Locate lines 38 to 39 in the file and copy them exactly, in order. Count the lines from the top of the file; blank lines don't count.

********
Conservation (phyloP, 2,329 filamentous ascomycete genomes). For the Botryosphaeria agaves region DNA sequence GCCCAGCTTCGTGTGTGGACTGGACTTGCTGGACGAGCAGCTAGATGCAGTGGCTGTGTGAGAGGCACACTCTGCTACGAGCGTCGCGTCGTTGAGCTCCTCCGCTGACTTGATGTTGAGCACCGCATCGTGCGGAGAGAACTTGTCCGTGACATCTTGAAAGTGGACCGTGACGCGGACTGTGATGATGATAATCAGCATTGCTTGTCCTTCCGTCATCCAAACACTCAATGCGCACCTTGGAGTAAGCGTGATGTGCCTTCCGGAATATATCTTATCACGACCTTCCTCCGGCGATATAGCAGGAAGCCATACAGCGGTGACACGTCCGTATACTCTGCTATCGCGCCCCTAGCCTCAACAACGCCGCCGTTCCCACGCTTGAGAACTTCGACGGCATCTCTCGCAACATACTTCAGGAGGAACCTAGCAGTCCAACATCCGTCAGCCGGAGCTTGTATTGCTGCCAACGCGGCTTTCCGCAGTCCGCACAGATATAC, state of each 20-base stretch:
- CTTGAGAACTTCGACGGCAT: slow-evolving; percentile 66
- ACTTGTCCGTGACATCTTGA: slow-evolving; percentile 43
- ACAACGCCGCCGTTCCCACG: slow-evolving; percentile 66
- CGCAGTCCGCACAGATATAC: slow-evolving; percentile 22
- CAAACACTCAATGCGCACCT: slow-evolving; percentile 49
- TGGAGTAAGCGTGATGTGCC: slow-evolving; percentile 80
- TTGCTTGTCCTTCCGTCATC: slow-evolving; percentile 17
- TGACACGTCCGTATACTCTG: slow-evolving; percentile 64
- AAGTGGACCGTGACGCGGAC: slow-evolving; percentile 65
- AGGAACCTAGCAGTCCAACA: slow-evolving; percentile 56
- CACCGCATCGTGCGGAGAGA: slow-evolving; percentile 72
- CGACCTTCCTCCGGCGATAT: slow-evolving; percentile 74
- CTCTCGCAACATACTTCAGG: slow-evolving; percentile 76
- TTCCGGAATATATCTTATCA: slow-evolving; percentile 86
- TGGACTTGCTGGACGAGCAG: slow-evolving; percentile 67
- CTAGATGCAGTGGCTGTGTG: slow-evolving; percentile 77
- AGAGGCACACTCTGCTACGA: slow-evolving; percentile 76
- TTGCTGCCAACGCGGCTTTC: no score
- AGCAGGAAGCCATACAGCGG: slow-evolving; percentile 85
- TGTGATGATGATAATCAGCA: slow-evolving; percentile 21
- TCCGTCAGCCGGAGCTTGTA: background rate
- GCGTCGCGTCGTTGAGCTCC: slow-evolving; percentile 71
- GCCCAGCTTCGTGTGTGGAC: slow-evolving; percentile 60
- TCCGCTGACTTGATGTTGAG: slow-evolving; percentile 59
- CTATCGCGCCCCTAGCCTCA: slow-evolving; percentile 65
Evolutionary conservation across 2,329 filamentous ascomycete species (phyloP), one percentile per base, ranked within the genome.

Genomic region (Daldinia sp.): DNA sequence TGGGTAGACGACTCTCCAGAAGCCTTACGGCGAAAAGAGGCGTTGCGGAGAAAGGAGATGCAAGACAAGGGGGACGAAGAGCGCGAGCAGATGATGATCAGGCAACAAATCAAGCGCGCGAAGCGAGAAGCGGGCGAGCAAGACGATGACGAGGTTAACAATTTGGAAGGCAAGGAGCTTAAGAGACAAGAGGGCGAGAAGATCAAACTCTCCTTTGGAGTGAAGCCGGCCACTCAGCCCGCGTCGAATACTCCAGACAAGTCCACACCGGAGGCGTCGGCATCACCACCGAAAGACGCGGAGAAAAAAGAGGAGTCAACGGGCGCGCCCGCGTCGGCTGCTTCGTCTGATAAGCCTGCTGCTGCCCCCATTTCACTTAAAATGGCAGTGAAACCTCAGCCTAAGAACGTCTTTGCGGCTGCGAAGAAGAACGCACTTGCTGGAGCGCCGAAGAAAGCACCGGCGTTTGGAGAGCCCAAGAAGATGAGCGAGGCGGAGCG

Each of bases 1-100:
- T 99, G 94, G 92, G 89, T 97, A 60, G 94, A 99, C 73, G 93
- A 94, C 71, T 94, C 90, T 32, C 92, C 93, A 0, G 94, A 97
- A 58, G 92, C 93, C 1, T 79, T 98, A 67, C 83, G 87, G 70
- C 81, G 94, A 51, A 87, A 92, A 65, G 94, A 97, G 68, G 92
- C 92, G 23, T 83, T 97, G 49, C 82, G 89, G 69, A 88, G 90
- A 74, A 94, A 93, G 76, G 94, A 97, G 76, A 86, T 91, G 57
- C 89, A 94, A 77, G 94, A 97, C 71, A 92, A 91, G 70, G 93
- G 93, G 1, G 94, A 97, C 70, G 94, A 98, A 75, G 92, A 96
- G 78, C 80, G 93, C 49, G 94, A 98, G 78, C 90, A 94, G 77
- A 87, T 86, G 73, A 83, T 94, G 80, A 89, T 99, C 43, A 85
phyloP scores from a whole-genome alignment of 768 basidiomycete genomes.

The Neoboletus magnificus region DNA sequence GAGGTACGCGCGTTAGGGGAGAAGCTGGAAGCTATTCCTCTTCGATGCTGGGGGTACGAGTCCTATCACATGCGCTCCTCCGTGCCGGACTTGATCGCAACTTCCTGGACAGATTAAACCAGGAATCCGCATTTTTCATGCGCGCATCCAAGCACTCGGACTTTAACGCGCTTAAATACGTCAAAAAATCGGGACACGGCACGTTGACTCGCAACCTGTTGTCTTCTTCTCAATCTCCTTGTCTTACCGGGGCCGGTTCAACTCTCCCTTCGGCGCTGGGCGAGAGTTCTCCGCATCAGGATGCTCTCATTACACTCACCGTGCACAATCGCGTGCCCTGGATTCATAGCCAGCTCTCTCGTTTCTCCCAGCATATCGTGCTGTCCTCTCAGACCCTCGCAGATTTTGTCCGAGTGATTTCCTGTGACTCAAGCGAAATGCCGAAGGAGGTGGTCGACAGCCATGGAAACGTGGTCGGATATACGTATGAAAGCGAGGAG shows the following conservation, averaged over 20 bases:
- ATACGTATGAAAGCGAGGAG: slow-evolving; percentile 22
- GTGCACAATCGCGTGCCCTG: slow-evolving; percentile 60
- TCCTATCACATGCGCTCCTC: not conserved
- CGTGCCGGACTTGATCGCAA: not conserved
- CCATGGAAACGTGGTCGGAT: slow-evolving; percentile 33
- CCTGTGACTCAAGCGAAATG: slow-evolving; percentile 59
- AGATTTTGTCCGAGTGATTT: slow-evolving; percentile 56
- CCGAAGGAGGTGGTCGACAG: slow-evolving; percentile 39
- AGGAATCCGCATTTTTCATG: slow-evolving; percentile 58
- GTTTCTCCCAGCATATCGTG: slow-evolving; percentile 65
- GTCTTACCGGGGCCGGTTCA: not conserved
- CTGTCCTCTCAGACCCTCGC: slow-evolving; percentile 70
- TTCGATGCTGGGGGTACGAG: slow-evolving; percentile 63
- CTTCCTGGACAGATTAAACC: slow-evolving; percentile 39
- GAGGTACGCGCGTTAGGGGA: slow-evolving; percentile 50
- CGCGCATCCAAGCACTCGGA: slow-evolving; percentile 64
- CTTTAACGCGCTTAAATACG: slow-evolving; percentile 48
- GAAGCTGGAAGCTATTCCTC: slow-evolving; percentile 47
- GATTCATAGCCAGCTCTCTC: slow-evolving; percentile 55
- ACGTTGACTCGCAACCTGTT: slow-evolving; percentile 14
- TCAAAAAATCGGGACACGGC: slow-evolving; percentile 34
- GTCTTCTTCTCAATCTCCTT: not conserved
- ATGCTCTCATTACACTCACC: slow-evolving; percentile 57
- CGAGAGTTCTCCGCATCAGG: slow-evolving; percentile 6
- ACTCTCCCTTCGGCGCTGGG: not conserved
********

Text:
- G 78, C 80, G 93, C 49, G 94, A 98, G 78, C 90, A 94, G 77
- A 87, T 86, G 73, A 83, T 94, G 80, A 89, T 99, C 43, A 85